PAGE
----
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Tuesday, January 6, 2009

Uncertain Path Toward Comprehensive Immigration Reform



(Eighth in Border Lines series on the Movement for Comprehensive Immigration Reform.)


“We’ve made every mistake imaginable. We’ve been at times too big and too democratic; at times we’ve been too small and too insular, and neither works very well.”

That’s what Frank Sharry, dean of the immigrant-rights movement and chief of America’s Voice, told the Carnegie Reporter, when describing the movement’s recent history and its campaign for comprehensive immigration reform (CIR). 


Initially, a planning grant in 2003 from Atlantic Philanthropies did provide for a discussion among some 150 immigrant-rights, community, and labor organizations interested in organizing to secure approval of a CIR bill. 


 Initially, the resulting Coalition for Comprehensive Immigration Reform (CCIR) had twelve board members from the following organizations: National Council of La Raza, Center for Community Change, Hotel Employees and Restaurant Employees International Union (HERE), National Asian Pacific American Legal Consortium, National Immigration Forum, Service Employees International Union, Piñeros y Campesinos Unidos del Noroeste, Coalition for Humane Immigrant Rights of Los Angeles, Illinois Coalition for Immigrant and Refugee Rights, New York Immigration Coalition, and United Food and Commercial Workers International Union. 


 Later, as part of the process alluded to by Sharry (then-executive director of National Immigration Forum), CCIR’s leadership was narrowed to six individuals: Deepak Bhargava, Center for Community Change; Cecilia Muñoz, National Council of La Raza; Frank Sharry, National Immigration Forum; Chung-Wha Hong, New York Immigration Coalition; and Eliseo Medina, Service Employees International Union (SEIU), and Tom Snyder, UNITE HERE


In an attempt to keep these high-powered national groups from overly dominating the coalition, a larger strategy council of some forty members was established and there were national conference calls involving all CCIR partners – a practice that the National Immigration Forum has continued.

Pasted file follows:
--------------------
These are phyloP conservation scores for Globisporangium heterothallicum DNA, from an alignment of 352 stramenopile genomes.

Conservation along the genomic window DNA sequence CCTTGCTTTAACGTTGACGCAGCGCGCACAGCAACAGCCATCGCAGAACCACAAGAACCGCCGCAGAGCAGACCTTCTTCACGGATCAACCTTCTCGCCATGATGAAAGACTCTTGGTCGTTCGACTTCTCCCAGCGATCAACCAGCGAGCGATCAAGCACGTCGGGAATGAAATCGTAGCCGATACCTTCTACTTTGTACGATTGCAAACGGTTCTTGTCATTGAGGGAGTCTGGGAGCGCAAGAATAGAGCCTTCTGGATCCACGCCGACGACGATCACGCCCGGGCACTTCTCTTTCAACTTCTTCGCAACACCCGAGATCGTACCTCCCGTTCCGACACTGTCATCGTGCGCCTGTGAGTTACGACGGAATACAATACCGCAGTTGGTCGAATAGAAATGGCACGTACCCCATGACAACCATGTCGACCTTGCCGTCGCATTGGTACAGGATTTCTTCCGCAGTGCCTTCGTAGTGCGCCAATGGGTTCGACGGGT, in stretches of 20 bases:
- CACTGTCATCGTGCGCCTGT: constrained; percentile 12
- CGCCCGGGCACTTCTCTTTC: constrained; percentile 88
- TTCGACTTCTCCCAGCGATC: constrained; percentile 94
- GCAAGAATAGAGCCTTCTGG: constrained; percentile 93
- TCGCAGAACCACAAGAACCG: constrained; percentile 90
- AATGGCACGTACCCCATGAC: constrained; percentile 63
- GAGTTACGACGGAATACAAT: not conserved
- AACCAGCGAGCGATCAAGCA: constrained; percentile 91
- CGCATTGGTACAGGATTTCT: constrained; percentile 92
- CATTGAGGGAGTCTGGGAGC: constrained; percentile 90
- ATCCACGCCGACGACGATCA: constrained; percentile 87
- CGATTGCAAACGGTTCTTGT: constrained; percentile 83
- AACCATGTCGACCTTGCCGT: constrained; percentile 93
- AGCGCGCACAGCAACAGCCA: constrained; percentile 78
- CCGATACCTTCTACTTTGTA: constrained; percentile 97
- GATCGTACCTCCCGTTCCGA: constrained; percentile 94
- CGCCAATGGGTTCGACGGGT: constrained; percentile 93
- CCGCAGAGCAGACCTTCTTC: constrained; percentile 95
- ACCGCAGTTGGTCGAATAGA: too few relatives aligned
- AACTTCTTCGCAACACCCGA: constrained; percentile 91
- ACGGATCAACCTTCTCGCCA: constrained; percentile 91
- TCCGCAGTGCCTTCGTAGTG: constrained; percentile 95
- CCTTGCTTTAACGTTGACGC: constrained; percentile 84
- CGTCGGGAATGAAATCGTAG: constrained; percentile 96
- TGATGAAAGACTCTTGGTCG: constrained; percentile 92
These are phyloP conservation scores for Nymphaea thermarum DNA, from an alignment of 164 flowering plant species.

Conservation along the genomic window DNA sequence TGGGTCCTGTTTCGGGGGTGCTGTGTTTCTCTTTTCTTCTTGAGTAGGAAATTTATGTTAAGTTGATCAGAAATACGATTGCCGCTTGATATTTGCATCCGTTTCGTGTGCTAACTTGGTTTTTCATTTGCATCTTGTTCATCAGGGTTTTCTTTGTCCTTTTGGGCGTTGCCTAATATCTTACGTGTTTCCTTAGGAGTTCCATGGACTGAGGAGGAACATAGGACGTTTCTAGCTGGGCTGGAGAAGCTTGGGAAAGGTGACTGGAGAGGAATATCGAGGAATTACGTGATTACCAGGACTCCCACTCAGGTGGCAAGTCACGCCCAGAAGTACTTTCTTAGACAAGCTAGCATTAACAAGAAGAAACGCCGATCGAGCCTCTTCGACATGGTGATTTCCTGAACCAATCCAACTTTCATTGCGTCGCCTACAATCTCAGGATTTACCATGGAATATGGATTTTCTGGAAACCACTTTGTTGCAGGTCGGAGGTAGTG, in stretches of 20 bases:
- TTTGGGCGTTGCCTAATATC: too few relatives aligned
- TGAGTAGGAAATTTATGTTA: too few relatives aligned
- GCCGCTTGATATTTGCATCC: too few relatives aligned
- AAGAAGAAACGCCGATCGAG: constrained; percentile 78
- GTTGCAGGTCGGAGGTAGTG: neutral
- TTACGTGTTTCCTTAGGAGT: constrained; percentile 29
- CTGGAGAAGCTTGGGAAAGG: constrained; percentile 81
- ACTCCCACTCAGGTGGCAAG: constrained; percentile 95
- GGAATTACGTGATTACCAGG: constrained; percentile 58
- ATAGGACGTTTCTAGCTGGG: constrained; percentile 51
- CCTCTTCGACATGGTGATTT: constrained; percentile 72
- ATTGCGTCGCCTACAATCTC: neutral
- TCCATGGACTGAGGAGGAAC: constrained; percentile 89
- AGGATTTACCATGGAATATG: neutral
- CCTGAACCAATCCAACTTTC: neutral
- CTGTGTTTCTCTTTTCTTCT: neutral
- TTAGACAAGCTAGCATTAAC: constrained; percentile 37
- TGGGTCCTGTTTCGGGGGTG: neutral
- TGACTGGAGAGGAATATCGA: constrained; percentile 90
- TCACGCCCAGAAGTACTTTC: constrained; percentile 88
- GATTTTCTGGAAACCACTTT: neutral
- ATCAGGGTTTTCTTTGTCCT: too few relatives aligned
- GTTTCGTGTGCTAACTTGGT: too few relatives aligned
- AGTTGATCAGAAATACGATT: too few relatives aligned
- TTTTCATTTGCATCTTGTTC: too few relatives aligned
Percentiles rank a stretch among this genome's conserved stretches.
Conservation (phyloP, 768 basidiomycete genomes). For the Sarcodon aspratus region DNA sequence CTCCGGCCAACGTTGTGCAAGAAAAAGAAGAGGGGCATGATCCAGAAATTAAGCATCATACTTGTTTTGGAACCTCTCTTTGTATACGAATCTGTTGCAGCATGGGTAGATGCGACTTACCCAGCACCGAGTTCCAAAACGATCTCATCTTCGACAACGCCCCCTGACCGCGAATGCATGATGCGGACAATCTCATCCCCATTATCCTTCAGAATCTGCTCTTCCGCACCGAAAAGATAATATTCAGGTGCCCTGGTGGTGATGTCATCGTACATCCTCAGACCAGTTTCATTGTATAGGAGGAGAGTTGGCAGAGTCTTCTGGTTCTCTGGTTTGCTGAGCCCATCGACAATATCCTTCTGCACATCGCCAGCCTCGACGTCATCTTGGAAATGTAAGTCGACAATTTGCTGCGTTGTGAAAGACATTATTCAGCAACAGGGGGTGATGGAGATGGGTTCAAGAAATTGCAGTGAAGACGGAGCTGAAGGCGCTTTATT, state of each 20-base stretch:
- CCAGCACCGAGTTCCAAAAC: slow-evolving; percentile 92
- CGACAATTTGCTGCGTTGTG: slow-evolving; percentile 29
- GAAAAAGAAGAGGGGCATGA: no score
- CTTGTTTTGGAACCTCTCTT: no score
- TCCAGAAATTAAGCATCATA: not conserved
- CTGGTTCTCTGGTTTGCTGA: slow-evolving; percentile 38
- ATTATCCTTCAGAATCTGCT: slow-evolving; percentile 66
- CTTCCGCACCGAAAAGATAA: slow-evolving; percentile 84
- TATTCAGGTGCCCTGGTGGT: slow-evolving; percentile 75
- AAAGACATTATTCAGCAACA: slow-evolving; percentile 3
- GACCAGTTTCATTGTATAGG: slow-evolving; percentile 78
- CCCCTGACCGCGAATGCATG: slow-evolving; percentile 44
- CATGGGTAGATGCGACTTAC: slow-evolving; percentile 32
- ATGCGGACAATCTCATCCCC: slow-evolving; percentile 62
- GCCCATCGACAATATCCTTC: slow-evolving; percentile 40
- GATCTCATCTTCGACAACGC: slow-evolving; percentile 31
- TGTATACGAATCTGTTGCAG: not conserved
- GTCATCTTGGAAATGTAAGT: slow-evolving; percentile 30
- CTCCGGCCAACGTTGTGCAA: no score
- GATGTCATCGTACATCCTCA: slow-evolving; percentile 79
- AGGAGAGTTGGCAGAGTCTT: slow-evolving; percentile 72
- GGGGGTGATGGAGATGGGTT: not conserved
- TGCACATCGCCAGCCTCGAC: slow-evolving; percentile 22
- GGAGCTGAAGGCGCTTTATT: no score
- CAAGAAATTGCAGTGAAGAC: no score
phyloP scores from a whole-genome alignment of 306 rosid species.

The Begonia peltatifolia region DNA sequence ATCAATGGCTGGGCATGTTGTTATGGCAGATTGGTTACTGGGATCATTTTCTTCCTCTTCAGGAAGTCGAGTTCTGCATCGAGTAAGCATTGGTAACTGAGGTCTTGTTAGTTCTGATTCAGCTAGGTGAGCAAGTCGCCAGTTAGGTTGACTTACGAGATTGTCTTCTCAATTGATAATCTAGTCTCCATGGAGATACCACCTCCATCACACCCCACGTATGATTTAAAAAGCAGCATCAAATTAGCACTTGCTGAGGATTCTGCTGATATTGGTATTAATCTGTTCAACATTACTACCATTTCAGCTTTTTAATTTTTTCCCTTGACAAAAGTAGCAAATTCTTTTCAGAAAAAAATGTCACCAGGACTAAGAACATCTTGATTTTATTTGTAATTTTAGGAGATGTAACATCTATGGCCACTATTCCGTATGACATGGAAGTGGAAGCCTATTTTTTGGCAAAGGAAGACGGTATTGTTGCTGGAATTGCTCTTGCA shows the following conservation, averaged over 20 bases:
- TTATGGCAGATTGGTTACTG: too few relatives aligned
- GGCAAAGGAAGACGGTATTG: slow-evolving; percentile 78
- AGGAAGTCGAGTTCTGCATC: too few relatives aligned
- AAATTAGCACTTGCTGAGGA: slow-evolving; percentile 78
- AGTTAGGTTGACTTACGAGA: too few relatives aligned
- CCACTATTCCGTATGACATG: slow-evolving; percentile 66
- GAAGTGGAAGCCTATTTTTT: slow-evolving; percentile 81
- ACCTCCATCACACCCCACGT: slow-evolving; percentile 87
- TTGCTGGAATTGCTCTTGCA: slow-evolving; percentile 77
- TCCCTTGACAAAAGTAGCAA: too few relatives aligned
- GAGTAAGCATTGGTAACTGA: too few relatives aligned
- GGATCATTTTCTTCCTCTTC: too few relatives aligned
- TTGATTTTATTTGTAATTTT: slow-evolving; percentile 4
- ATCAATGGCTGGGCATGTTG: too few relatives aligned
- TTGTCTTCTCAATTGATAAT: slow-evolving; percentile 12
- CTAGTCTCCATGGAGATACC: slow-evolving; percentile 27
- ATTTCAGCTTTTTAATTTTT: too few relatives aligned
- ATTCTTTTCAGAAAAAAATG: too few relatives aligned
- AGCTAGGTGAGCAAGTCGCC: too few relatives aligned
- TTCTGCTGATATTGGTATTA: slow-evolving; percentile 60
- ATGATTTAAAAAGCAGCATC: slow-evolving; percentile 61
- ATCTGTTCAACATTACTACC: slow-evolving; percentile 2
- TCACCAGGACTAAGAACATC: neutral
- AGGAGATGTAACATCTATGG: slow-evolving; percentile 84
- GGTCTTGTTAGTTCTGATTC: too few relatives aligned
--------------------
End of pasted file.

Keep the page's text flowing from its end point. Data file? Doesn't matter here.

Aside from the issues about the CCIR’s structure, there were persistent concerns about the political compromises that were negotiated into the various CIR proposals under congressional considerations.


Javier Rodriquez, a leading organizing of the March 25, 2006 march in Los Angeles, typified the radical, uncompromising spirit of much of the immigrant-rights organizing in 2006. 


Writing in 2007, Rodriquez advocated militant organizing to have immigrant rights respected:

“Today this movement, on par with the developments in Latin America moving away from the neo liberalist economic model and against transnational imperial dominance, is once again at a crossroads. The millions who marched in 2006 and 2007 did so to demand their rights for immediate legalization and empowerment, not to continue being near second and third class and near slaves. 

“We need to push the right buttons. Set the network of forces on the chosen targets which could give premium political results that will essentially force the political establishment to concede. For this to advance, all targets in the political arena are fair game, including the Republicans, the Democrats, the Latino Establishment and brokers. The fundamental tactics of mass expression including, mass street demonstrations, the boycotts and civil disobedience exist in our political memory and our history.”